Other than the five weeks off where I went through Spain, The Netherlands, the US, Malaysia and Singapore? I think this last trip to India exceeded most of my exceeded most of my expectations. It wasn't the easiest of travels, but it was very rewarding. 

7. Is there any scent that reminds you of a specific memory? What is the scent and what does it remind you of?

Juicy Fruit chewing gum reminds me of my father. Gets me every time. 

8. What is your favourite TV series? Do you have just one or more?

I'm still on my Lucifer binge. Love it. I just like that its funny and has a good heart to it. 

Other favorite television shows in no particular order: 

  •  Six Feet Under
  •  The West Wing
  •  Suits
  •  The Doctor Blake Mysteries (though it's not really PC to say this)
  •  Red Dwarf
  •  Buffy the Vampire Slayer
9. They say that in life you need to try everything. Are there things you will never try?

I can think of two things. Heroin and necrophilia. Next.

10. If I ask you to close your eyes and remember a picture of you, what do you see?

There are two of them. One is of me at about seven years old. It's a school photo, I'm wearing a brown cardigan which my grandmother had knitted me and strangely I look pretty. The other one was taken of me at uni. I'm in a school uniform with a beer in my hand and I'm sitting in a shopping trolley.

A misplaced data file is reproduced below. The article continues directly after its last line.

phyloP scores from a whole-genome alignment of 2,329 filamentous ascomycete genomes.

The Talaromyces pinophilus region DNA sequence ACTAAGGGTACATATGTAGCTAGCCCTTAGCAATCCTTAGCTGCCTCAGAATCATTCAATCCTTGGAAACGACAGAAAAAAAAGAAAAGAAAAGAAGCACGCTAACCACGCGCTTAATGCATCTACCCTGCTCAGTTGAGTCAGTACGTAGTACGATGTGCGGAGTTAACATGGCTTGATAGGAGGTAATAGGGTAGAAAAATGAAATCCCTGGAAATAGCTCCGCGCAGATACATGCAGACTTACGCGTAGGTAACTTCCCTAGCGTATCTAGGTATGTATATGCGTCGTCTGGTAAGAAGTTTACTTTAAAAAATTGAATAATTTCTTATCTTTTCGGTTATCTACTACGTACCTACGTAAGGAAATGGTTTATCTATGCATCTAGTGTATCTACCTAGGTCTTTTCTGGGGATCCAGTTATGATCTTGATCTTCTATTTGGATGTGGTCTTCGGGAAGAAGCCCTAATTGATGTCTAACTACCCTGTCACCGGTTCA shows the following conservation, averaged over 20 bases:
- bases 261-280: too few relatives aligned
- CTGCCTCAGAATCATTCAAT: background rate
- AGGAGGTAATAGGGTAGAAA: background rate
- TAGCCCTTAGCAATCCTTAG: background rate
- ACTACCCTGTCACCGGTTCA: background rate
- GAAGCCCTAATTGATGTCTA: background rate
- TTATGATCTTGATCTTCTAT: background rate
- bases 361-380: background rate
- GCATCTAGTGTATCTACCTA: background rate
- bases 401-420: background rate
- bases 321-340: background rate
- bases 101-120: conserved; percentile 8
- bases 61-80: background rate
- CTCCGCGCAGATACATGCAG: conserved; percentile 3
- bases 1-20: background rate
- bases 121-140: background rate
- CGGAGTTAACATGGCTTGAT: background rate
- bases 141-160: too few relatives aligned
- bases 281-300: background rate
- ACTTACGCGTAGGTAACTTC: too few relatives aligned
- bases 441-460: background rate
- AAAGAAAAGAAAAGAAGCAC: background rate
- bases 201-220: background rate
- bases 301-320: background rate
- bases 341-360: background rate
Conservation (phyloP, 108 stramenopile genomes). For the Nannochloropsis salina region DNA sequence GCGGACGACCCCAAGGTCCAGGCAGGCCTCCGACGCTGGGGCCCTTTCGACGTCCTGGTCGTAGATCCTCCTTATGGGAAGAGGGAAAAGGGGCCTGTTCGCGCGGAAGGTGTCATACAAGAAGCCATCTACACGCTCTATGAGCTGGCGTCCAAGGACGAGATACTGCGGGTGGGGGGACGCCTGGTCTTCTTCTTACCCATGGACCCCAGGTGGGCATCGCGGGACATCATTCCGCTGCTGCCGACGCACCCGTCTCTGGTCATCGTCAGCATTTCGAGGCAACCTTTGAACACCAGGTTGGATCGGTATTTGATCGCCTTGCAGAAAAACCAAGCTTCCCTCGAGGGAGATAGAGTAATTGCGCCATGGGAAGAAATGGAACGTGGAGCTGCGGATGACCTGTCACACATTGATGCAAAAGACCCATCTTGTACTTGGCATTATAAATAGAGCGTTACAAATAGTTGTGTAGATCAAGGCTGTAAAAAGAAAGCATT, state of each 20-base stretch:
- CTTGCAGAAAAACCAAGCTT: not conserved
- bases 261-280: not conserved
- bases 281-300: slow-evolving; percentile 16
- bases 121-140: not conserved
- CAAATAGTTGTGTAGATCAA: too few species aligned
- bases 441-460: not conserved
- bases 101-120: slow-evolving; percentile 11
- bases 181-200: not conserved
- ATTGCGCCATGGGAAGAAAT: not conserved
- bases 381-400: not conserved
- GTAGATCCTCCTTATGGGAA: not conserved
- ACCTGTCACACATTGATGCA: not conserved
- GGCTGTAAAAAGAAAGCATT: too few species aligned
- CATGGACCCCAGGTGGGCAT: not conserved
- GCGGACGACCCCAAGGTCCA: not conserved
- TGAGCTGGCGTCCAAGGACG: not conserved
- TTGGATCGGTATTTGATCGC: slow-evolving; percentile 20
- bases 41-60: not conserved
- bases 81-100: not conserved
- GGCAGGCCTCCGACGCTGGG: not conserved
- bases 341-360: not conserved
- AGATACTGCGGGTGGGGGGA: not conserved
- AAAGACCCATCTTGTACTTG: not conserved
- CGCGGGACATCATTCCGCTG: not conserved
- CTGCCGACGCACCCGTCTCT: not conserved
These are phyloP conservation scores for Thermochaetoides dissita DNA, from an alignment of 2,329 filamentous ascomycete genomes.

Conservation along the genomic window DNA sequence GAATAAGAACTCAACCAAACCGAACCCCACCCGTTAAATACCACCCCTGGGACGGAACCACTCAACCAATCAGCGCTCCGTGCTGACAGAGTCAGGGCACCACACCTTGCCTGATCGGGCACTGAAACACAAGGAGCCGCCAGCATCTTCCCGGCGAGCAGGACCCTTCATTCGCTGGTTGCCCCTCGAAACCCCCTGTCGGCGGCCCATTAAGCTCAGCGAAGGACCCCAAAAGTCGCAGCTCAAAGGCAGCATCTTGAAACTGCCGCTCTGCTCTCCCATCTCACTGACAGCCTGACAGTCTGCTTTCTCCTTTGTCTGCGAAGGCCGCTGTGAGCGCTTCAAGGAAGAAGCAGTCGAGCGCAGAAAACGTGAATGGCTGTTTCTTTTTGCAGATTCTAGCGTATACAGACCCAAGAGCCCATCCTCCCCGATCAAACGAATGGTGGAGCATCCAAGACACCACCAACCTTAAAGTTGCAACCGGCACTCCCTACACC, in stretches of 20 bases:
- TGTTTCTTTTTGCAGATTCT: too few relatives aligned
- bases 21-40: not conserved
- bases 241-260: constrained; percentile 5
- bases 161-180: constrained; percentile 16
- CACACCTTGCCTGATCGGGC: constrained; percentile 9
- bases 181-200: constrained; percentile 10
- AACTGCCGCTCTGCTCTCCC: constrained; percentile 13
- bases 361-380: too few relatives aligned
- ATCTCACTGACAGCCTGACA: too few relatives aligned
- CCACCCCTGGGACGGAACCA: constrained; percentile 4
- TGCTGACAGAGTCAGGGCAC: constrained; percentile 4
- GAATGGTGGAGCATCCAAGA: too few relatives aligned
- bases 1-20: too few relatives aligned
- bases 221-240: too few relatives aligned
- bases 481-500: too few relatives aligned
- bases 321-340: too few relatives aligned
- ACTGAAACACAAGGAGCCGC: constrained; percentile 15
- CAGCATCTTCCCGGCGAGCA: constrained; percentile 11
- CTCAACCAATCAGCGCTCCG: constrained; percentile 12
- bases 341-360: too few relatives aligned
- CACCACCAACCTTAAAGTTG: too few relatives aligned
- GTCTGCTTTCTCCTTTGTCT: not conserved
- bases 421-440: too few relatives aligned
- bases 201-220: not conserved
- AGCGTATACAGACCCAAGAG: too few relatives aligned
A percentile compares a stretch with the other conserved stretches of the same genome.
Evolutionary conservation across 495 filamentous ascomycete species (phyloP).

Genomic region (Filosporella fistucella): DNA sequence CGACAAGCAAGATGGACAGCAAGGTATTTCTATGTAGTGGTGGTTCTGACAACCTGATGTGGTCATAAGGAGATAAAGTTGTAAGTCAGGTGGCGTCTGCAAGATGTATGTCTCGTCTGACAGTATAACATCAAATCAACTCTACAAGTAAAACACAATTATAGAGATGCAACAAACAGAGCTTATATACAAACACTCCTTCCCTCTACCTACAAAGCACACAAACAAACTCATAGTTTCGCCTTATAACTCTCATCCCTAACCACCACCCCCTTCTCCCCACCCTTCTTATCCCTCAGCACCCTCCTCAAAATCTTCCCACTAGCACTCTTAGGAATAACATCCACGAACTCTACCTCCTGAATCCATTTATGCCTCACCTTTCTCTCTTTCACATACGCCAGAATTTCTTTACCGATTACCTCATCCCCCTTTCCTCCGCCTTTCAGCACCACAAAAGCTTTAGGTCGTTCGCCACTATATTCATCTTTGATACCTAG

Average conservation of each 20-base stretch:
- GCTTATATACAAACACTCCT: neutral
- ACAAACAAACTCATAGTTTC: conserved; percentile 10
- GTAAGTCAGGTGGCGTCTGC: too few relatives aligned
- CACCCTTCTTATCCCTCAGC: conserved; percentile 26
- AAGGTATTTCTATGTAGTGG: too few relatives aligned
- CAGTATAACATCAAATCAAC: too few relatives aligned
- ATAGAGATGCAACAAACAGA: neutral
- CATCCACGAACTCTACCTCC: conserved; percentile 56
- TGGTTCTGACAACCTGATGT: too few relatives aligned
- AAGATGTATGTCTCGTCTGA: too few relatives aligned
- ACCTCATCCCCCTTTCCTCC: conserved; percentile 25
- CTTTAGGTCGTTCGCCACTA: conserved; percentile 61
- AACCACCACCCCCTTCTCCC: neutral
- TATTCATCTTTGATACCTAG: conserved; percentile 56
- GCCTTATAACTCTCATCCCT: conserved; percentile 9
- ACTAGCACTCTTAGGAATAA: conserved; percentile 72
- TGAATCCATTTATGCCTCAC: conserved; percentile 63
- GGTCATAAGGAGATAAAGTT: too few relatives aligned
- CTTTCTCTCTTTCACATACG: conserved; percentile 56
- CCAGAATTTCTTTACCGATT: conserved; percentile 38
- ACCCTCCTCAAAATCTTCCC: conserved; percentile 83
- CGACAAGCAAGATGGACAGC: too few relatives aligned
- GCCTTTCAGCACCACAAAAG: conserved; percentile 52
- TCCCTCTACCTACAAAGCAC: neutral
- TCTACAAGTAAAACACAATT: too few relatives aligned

11. What was your childhood bedroom like?

I had what is called in Australian terms, the 'sleep out'. A converted verandah, some six foot wide by 22 foot long. It was the thoroughfare to the laundry and toilet. I painted it white. A card table was my desk (but I tended to do my homework on the dining room table). 

12. Are you a GoodWill, or any second hand store customer?

Only for fancy dress clothes. But I donate to the Salvos (Salvation Army charity store) regularly. 

13. How do you feel about the death penalty?

Australia abolished the death penalty in 1972, and the last person was executed in 1967 - the year before I was born. I'm not a fan of it at all. Too many innocent people have been executed for crimes they did not commit. It also doesn't leave any space for rehabilitation - as shown by the two fellows executed in Indonesia from the Bali Nine. Not saying they shouldn't stay in jail for what they did - but to show that they had been rehabilitated, only to die is such a waste.